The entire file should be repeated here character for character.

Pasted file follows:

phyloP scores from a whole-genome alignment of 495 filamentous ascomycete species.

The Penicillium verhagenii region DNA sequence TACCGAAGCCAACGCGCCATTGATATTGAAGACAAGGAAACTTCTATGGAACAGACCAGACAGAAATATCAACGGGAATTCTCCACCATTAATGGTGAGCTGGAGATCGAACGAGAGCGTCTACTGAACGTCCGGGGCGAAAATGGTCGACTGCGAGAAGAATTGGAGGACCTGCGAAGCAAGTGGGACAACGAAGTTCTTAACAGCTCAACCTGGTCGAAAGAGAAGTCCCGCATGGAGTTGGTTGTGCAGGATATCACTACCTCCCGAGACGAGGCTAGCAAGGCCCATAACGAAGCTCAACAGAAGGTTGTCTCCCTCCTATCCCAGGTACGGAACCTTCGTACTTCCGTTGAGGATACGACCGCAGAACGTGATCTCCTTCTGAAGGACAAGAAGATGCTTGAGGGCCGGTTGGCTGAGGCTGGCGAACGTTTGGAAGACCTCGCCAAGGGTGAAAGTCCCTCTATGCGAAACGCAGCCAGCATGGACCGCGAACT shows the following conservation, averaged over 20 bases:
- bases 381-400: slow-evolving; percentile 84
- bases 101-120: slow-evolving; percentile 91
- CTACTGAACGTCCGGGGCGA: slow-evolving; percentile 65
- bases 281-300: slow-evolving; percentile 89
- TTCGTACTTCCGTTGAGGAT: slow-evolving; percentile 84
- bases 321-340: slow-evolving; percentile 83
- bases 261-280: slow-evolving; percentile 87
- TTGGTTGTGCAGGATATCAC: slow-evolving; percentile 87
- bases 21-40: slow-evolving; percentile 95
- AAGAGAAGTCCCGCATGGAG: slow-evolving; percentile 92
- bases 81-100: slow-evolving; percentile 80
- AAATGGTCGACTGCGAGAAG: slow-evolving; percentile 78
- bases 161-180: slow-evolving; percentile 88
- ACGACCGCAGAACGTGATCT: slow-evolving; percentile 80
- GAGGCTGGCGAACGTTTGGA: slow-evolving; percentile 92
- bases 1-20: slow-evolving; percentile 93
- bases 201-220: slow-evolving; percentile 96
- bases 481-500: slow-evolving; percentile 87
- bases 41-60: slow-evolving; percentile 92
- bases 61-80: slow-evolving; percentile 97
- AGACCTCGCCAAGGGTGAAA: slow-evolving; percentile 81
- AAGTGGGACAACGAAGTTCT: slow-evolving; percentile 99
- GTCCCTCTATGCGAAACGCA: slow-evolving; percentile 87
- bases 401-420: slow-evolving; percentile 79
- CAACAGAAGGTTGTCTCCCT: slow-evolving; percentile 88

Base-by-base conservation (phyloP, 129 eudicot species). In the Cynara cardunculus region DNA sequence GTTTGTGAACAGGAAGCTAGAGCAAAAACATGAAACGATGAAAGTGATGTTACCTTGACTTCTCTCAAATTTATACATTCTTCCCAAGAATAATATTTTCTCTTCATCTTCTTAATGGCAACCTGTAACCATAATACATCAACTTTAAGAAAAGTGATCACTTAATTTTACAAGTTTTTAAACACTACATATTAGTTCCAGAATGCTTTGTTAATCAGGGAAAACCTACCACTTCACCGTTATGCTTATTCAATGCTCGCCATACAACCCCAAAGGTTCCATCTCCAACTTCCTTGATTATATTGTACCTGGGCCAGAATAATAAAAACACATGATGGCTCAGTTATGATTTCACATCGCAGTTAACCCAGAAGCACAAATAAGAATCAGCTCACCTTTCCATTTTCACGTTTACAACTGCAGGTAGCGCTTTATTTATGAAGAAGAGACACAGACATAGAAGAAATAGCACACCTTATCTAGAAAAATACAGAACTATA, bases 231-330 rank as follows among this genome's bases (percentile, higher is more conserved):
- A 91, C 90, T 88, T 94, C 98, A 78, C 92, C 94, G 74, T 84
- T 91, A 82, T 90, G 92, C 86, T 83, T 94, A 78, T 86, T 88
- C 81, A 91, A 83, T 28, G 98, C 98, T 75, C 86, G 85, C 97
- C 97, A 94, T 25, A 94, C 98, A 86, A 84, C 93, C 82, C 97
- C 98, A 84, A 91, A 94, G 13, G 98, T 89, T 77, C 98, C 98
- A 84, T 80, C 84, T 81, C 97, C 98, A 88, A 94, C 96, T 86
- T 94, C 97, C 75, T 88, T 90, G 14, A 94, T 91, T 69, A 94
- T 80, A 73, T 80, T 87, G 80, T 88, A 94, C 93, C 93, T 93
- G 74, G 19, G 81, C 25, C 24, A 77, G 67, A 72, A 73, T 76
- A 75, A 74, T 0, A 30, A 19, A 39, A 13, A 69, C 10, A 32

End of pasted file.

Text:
phyloP scores from a whole-genome alignment of 495 filamentous ascomycete species.

The Penicillium verhagenii region DNA sequence TACCGAAGCCAACGCGCCATTGATATTGAAGACAAGGAAACTTCTATGGAACAGACCAGACAGAAATATCAACGGGAATTCTCCACCATTAATGGTGAGCTGGAGATCGAACGAGAGCGTCTACTGAACGTCCGGGGCGAAAATGGTCGACTGCGAGAAGAATTGGAGGACCTGCGAAGCAAGTGGGACAACGAAGTTCTTAACAGCTCAACCTGGTCGAAAGAGAAGTCCCGCATGGAGTTGGTTGTGCAGGATATCACTACCTCCCGAGACGAGGCTAGCAAGGCCCATAACGAAGCTCAACAGAAGGTTGTCTCCCTCCTATCCCAGGTACGGAACCTTCGTACTTCCGTTGAGGATACGACCGCAGAACGTGATCTCCTTCTGAAGGACAAGAAGATGCTTGAGGGCCGGTTGGCTGAGGCTGGCGAACGTTTGGAAGACCTCGCCAAGGGTGAAAGTCCCTCTATGCGAAACGCAGCCAGCATGGACCGCGAACT shows the following conservation, averaged over 20 bases:
- bases 381-400: slow-evolving; percentile 84
- bases 101-120: slow-evolving; percentile 91
- CTACTGAACGTCCGGGGCGA: slow-evolving; percentile 65
- bases 281-300: slow-evolving; percentile 89
- TTCGTACTTCCGTTGAGGAT: slow-evolving; percentile 84
- bases 321-340: slow-evolving; percentile 83
- bases 261-280: slow-evolving; percentile 87
- TTGGTTGTGCAGGATATCAC: slow-evolving; percentile 87
- bases 21-40: slow-evolving; percentile 95
- AAGAGAAGTCCCGCATGGAG: slow-evolving; percentile 92
- bases 81-100: slow-evolving; percentile 80
- AAATGGTCGACTGCGAGAAG: slow-evolving; percentile 78
- bases 161-180: slow-evolving; percentile 88
- ACGACCGCAGAACGTGATCT: slow-evolving; percentile 80
- GAGGCTGGCGAACGTTTGGA: slow-evolving; percentile 92
- bases 1-20: slow-evolving; percentile 93
- bases 201-220: slow-evolving; percentile 96
- bases 481-500: slow-evolving; percentile 87
- bases 41-60: slow-evolving; percentile 92
- bases 61-80: slow-evolving; percentile 97
- AGACCTCGCCAAGGGTGAAA: slow-evolving; percentile 81
- AAGTGGGACAACGAAGTTCT: slow-evolving; percentile 99
- GTCCCTCTATGCGAAACGCA: slow-evolving; percentile 87
- bases 401-420: slow-evolving; percentile 79
- CAACAGAAGGTTGTCTCCCT: slow-evolving; percentile 88

Base-by-base conservation (phyloP, 129 eudicot species). In the Cynara cardunculus region DNA sequence GTTTGTGAACAGGAAGCTAGAGCAAAAACATGAAACGATGAAAGTGATGTTACCTTGACTTCTCTCAAATTTATACATTCTTCCCAAGAATAATATTTTCTCTTCATCTTCTTAATGGCAACCTGTAACCATAATACATCAACTTTAAGAAAAGTGATCACTTAATTTTACAAGTTTTTAAACACTACATATTAGTTCCAGAATGCTTTGTTAATCAGGGAAAACCTACCACTTCACCGTTATGCTTATTCAATGCTCGCCATACAACCCCAAAGGTTCCATCTCCAACTTCCTTGATTATATTGTACCTGGGCCAGAATAATAAAAACACATGATGGCTCAGTTATGATTTCACATCGCAGTTAACCCAGAAGCACAAATAAGAATCAGCTCACCTTTCCATTTTCACGTTTACAACTGCAGGTAGCGCTTTATTTATGAAGAAGAGACACAGACATAGAAGAAATAGCACACCTTATCTAGAAAAATACAGAACTATA, bases 231-330 rank as follows among this genome's bases (percentile, higher is more conserved):
- A 91, C 90, T 88, T 94, C 98, A 78, C 92, C 94, G 74, T 84
- T 91, A 82, T 90, G 92, C 86, T 83, T 94, A 78, T 86, T 88
- C 81, A 91, A 83, T 28, G 98, C 98, T 75, C 86, G 85, C 97
- C 97, A 94, T 25, A 94, C 98, A 86, A 84, C 93, C 82, C 97
- C 98, A 84, A 91, A 94, G 13, G 98, T 89, T 77, C 98, C 98
- A 84, T 80, C 84, T 81, C 97, C 98, A 88, A 94, C 96, T 86
- T 94, C 97, C 75, T 88, T 90, G 14, A 94, T 91, T 69, A 94
- T 80, A 73, T 80, T 87, G 80, T 88, A 94, C 93, C 93, T 93
- G 74, G 19, G 81, C 25, C 24, A 77, G 67, A 72, A 73, T 76
- A 75, A 74, T 0, A 30, A 19, A 39, A 13, A 69, C 10, A 32